Disclaimer: My four grandparents were gassed in Auschwitz as part of the Holocaust. My two parents survived the Dutch Camp Westerbork.

About the Author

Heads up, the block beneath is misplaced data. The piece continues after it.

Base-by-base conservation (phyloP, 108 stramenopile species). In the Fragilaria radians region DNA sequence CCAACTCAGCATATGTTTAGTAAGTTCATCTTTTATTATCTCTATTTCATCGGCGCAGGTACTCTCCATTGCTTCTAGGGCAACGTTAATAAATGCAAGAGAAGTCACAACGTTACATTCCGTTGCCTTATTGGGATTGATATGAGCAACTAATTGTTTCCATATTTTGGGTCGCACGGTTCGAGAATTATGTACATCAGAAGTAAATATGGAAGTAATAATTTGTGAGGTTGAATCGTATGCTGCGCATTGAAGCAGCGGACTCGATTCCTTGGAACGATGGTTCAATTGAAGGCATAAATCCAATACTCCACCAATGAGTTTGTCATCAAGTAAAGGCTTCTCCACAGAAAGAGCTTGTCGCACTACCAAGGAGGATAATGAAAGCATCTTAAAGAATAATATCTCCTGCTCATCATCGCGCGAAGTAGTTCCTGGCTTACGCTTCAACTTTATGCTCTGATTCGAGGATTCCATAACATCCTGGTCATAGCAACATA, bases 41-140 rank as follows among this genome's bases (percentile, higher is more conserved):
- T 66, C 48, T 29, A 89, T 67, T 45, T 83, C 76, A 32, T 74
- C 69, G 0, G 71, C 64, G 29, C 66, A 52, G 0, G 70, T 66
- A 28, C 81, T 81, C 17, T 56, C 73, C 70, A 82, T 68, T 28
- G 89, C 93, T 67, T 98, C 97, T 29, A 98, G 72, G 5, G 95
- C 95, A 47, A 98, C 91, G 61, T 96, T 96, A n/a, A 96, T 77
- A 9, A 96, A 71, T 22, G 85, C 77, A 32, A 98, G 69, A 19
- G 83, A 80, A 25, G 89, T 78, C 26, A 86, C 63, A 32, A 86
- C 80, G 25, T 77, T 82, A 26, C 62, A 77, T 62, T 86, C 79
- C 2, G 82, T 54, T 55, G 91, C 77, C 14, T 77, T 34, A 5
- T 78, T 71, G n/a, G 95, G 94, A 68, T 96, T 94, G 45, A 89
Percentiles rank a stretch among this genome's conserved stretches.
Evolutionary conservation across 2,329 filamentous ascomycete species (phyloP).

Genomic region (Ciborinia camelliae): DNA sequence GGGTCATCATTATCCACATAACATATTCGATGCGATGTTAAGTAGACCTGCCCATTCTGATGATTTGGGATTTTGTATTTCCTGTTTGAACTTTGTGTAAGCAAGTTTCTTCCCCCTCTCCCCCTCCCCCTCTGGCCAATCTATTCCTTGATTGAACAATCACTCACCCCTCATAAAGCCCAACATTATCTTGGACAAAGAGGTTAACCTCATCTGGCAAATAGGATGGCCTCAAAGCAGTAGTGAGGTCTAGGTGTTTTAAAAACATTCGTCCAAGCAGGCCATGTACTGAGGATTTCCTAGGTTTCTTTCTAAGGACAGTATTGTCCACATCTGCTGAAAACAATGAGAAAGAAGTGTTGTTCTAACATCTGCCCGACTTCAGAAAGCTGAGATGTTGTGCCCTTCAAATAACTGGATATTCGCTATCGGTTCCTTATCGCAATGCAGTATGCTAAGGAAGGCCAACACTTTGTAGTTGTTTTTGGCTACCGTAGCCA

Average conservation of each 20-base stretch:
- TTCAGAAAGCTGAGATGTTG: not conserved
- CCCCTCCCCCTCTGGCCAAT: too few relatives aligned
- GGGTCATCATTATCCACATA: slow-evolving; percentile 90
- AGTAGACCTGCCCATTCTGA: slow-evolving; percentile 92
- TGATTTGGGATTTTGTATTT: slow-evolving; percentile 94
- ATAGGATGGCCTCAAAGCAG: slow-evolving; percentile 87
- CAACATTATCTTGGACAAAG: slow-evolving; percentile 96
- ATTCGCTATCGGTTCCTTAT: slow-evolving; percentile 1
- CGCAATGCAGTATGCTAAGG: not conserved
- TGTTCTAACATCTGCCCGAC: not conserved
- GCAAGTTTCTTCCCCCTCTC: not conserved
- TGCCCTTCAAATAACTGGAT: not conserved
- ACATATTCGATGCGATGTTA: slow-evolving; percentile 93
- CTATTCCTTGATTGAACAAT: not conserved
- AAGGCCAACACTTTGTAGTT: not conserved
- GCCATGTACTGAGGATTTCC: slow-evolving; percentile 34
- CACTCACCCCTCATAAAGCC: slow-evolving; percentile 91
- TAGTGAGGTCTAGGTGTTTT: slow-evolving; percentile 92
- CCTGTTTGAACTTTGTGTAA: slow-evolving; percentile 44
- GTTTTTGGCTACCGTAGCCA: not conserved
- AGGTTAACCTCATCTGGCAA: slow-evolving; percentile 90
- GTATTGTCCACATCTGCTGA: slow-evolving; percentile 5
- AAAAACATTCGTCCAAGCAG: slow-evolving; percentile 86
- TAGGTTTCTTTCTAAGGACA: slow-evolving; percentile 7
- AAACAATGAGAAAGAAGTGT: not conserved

MM is a prolific and creative writer and thinker, a daily blog contributor to the TOI. He is a fetal survivor of the pharmaceutical industry (, born in 1953 to two Dutch survivors who met in the largest concentration camp in the Netherlands, Westerbork, and holds a BA in medicine (University of Amsterdam). He taught Re-evaluation Co-counseling, became a social activist, became religious, made Aliyah, and raised three wonderful kids. He wrote an unpublished tome about Jewish Free Will. He's a vegan for 8 years now. He's an Orthodox Jew but not a rabbi. * His most influential teachers (chronologically) are: his parents, Nico (natan) van Zuiden and Betty (beisye) Nieweg, Wim Kan, Mozart, Harvey Jackins, Marshal Rosenberg, Reb Shlomo Carlebach and lehavdiel bein chayim lechayim: Rabbi Dr. Natan Lopes Cardozo, Rav Zev Leff and Rav Meir Lubin. * Previously, for decades, he was known to the Jerusalem Post readers as a frequent letter writer. For a couple of years he wrote hasbara for the Dutch public. His fields of attention now are varied: Psychology (including Sexuality and Abuse), Medicine (including physical immortality), Science (statistics), Politics (Israel, the US and the Netherlands, Activism - more than leftwing or rightwing, he hopes to highlight Truth), Oppression and Liberation (intersectionally, for young people, the elderly, non-Whites, women, workers, Jews, GLBTQAI, foreigners and anyone else who's dehumanized or exploited), Integrity, Philosophy, Jews (Judaism, Zionism, Holocaust and Jewish Liberation), Ecology and Veganism. Sometimes he's misunderstood because he has such a wide vision that never fits any specialist's box. But that's exactly what many love about him. Many of his posts relate to affairs from the news or the Torah Portion of the Week or are new insights that suddenly befell him. * He hopes that his words will inspire and inform, reassure the doubters but make the self-assured doubt more. He strives to bring a fresh perspective rather than bore you with the obvious. He doesn't expect his readers to agree. Rather, original minds must be disputed. In short, his main political positions are: anti-Trumpism, for Zionism, Intersectionality, non-violence, democracy, anti the fake peace process, for original-Orthodoxy, Science, Free Will, anti blaming-the-victim and for down-to-earth optimism. Read his blog how he attempts to bridge any discrepancies. He admits sometimes exaggerating to make a point, which could have him come across as nasty, while in actuality, he's quit a lovely person to interact with. He holds - how Dutch - that a strong opinion doesn't imply intolerance of other views. * His writing has been made possible by an allowance for second generation Holocaust survivors from the Netherlands. It has been his dream since he was 38 to try to make a difference by teaching through writing. He had three times 9-out-of-10 for Dutch at his high school finals but is spending his days communicating in English and Hebrew - how ironic. G-d must have a fine sense of humor. In case you wonder - yes, he is a bit dyslectic. November 13, 2018, he published his 500st blog post with the ToI. If you're a native English speaker and wonder why you should read from people whose English is only their second language, consider the advantage of having a peek outside of your cultural bubble. * To send any personal reaction to him, scroll to the top of the blog post and click Contact Me. To see other blog posts by him, a second blog - under construction - can be found by clicking on the Website icon next to his picture.